I always start off with good intentions about how to keep things "balanced" and sane during a month of intense rehearsals or a tech week, but have to admit that often times, the quest for striking that "balance" only makes me more stressed. I set myself up to do the impossible--during a busy rehearsal schedule, if I try to also exercise as I do when I'm not rehearsing, continue to make home-cooked dinners, and be in bed by 10 pm, I'm bound to fail. Instead I've experimented with embracing the idea that life has seasons--some allow us to binge on Netflix and be in bed early and others mean that we lose a little sleep, eat a bit more take-out, and take a bit longer to answer our emails. And that's ok. 

2. Reach out to creative community to chat with others who share the unique experience of balancing theatre/life/day jobs.

When it comes to self-care during busy seasons of your creative life, there's not much that beats making connections with friends and colleagues that know the struggle is real. If possible, make a coffee date en route to a rehearsal to share some quality time with a fellow artist. If that's not realistic for your schedule at the moment, even sharing a daily text with a creative pal near or far can help make you feel supported.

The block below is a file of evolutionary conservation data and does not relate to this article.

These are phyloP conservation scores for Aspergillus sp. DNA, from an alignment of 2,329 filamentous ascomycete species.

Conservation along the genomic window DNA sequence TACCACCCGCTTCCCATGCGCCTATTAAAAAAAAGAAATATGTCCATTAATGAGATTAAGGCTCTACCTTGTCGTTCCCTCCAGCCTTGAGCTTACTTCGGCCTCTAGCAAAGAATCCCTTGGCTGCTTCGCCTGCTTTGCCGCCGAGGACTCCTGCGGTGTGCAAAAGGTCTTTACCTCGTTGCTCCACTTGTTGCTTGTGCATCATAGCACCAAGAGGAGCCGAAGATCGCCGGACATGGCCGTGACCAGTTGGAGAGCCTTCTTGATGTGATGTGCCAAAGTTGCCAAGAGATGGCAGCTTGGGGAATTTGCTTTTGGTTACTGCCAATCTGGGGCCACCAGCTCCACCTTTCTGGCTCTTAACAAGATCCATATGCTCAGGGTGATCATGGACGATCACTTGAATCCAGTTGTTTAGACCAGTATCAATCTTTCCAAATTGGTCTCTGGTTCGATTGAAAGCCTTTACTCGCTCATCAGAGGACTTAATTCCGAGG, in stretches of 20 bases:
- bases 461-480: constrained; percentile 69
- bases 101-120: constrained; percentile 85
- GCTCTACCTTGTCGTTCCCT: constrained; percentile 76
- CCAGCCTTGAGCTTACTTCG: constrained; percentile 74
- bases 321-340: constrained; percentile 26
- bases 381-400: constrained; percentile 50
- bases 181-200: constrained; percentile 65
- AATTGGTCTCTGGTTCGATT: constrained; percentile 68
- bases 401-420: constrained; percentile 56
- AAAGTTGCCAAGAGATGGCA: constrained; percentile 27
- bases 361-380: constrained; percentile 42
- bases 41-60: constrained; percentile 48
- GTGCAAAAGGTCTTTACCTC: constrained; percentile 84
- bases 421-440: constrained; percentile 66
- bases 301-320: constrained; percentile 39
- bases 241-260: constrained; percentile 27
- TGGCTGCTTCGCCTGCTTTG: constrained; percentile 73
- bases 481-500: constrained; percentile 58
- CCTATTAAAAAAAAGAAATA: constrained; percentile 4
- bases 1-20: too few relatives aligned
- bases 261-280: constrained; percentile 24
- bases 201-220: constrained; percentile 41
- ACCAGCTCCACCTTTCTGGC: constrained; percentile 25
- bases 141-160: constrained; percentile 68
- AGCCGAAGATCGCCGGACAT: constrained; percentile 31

3. Unplug.

If you're like me, you like keeping up with the latest arts related news, podcasts, articles, books, music, etc. But when you are living through a full season of your theatre life, allow yourself to fall off the wagon for a bit. Often times when I'm running from a day job to a rehearsal to an audition, I find that I both love and need some silence as a way of staying relaxed and focused

4. Turn to some of the best books out there on creativity when you need some additional support/advice.

Don't reinvent the wheel when you need support! There are so many wonderful books out there that discuss the topic of creative/personal/work balance and offer practical tips that you can implement RIGHT NOW to help you glide a bit easier through the creative seas. A few of my favorites include The Artist's Way by Julia Cameron, Manage Your Day-to-Day: Build Your Routine, Find Your Focus, and Sharpen Your Creative Mind edited by Jocelyn K. Glei, and Big Magic by Elizabeth Gilbert.